14 August, 2017
What Are the Symptoms of the Recurrence of Hodgkin's Lymphoma?
Over 90 percent of people under 45 years of age, diagnosed with Hodgkin’s lymphoma will still be alive and disease free 10 years later, according to an analysis by Dr. Hermann Brenner from the German Cancer Research Center in Heidelberg published in the August 2009 issue of “The Oncologist.” Recurrent disease often remains highly treatable, making it important for survivors to know the key signs and symptoms that could signal a need for immediate medical attention.
Lymphoma is a cancer of the lymph glands and organs that manufacture or process lymph fluid, and the painless swelling of a lymph node, called lymphadenopathy, can herald the recurrence of Hodgkin’s lymphoma. This lump can be at the same place as original site or occurrence, or in any of the body’s lymph chains.
When fever rises at night, the body is exhibiting a state of inflammation. In Hodgkin's lymphoma, lymphatic tissue becomes inflamed in response to the invading cancer cells and because lymph fluid cannot flow through the inflamed tissue. This inflammation happens primarily during the night and the fever results. Many people sleep through night fevers, but can tell they occurred when their night clothes and sheets are damp the next morning.
Itching without a Rash
Dry, itchy skin can occur for a number of reasons, but when it happens to someone with a history of Hodgkin's lymphoma, a visit to an oncologist, or cancer specialist is in order. The medical term for itching without a rash or irritation of the skin is pruritus without excoriation, and it is another signal of lymphatic inflammation, but it can also be a sign of liver involvement.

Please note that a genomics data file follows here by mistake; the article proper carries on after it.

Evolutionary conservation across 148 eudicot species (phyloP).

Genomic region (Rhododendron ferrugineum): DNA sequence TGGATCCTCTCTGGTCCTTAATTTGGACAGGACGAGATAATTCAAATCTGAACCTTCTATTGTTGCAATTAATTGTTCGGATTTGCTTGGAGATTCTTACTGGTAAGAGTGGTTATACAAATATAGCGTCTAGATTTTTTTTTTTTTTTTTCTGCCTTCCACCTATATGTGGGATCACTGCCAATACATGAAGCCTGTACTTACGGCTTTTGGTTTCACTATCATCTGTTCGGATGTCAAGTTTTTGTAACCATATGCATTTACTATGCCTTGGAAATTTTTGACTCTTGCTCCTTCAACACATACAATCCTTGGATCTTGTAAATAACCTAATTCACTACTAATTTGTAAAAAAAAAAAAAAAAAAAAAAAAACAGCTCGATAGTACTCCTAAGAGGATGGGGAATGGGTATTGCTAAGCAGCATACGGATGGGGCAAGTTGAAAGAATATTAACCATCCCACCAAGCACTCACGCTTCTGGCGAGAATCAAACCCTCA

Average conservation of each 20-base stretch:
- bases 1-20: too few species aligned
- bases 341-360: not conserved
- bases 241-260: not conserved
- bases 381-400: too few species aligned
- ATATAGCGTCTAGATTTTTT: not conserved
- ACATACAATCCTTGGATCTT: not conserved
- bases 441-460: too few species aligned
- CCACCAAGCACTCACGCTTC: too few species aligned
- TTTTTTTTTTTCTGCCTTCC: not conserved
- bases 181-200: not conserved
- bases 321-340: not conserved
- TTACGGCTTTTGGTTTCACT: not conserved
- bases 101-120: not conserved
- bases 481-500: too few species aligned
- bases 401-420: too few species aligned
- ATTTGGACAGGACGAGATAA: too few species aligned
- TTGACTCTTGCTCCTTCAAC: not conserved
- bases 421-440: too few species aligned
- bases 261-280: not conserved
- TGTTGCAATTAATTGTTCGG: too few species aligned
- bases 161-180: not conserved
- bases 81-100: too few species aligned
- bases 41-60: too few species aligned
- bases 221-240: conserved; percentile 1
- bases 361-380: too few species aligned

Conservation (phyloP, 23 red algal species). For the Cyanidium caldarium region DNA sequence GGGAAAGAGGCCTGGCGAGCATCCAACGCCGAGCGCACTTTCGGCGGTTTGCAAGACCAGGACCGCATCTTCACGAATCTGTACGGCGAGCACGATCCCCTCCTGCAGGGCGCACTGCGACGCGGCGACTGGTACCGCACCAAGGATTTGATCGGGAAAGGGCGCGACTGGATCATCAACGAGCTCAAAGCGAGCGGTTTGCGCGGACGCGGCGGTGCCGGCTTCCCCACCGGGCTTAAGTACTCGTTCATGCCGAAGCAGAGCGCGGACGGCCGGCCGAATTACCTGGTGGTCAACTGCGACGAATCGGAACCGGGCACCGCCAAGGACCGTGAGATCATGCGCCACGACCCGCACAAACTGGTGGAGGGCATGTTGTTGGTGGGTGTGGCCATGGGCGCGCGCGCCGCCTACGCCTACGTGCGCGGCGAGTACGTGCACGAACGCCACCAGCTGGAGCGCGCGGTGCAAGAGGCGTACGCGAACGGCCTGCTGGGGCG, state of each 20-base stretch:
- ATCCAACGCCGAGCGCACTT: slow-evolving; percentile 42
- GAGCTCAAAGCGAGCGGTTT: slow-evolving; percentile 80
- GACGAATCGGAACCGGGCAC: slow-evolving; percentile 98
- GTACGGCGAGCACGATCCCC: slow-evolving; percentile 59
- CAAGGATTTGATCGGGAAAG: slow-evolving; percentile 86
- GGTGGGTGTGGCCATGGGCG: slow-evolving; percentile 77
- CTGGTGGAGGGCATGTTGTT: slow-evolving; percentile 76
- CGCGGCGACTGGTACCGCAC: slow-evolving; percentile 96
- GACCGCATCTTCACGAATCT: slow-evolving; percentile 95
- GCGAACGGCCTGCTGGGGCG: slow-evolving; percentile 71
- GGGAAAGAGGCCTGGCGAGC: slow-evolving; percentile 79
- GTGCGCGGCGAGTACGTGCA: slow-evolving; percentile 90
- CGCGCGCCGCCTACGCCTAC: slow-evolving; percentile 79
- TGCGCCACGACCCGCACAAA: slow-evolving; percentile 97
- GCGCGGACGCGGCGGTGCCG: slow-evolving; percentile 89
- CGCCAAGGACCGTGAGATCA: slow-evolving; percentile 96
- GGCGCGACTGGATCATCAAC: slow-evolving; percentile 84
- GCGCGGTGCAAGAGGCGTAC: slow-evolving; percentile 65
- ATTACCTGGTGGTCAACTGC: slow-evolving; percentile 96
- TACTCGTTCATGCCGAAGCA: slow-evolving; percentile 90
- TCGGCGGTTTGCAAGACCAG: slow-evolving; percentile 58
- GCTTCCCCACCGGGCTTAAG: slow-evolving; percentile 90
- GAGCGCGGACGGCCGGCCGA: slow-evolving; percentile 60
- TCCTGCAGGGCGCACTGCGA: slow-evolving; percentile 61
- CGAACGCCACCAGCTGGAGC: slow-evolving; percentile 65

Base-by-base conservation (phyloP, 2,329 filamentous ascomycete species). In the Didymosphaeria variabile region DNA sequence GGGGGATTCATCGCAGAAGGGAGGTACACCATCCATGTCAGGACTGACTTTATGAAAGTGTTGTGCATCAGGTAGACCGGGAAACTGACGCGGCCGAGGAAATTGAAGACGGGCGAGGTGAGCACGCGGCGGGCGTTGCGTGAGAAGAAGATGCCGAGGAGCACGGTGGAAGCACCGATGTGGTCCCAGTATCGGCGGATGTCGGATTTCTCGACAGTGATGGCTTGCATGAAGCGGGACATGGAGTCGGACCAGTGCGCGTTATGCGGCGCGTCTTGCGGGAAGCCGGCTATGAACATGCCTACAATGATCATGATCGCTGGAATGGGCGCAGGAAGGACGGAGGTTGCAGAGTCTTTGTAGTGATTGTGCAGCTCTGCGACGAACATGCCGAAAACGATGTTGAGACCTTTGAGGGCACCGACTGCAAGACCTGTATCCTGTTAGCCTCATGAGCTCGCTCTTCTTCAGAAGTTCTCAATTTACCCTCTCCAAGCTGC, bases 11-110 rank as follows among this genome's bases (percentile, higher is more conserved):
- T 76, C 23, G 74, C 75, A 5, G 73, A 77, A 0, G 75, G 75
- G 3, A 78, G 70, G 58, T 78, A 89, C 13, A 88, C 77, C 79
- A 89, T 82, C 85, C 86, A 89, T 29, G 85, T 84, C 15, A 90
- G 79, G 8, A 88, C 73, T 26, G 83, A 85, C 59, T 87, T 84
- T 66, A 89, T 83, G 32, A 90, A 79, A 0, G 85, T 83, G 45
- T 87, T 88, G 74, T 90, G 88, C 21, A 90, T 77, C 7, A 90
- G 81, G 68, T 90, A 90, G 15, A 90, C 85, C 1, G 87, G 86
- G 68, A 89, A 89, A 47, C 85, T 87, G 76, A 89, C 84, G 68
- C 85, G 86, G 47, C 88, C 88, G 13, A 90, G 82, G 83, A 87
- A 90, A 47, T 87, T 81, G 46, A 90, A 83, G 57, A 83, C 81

One place Hodgkin's lymphoma can metastasize is bone marrow, and sometimes bone pain, a limp or a spontaneous fracture is the clue that Hodgkin's has recurred. However, before the invasion is extensive, cancerous tissue displacing calcium in the bone will send this mineral into the blood. This increase in blood calcium, or hypercalcemia, causes subtle signs that are important for both Hodgkin's survivors and their families to recognize. Abdominal pain, nausea and vomiting, constipation, frequent urination, muscle weakness or aches are symptoms listed by MayoClinic.com as easy-to-spot signs of hypercalcemia. But lethargy and sadness can be mistaken for depression, and confusion can be written off as forgetfulness or distraction, when these are additional signs of hypercalcemia. It's important for family to feel free to point out to the survivor when they see these emotional symptoms, knowing that they could be warnings of bone involvement and recurrent disease.
Coughing and shortness of breath can be the result of tumors occurring along the lymph chain in the center of the chest, or from extension of the disease into the lung tissue. And even a slight decrease in the oxygen level due to early lung involvement can cause anxiety and panic attacks. Hodgkin's survivors should inform their oncologists of any changes in their personalities, and receive physicals with oximetry and lung scans, based on these symptoms, to ensure early detection and treatment of recurrent disease.
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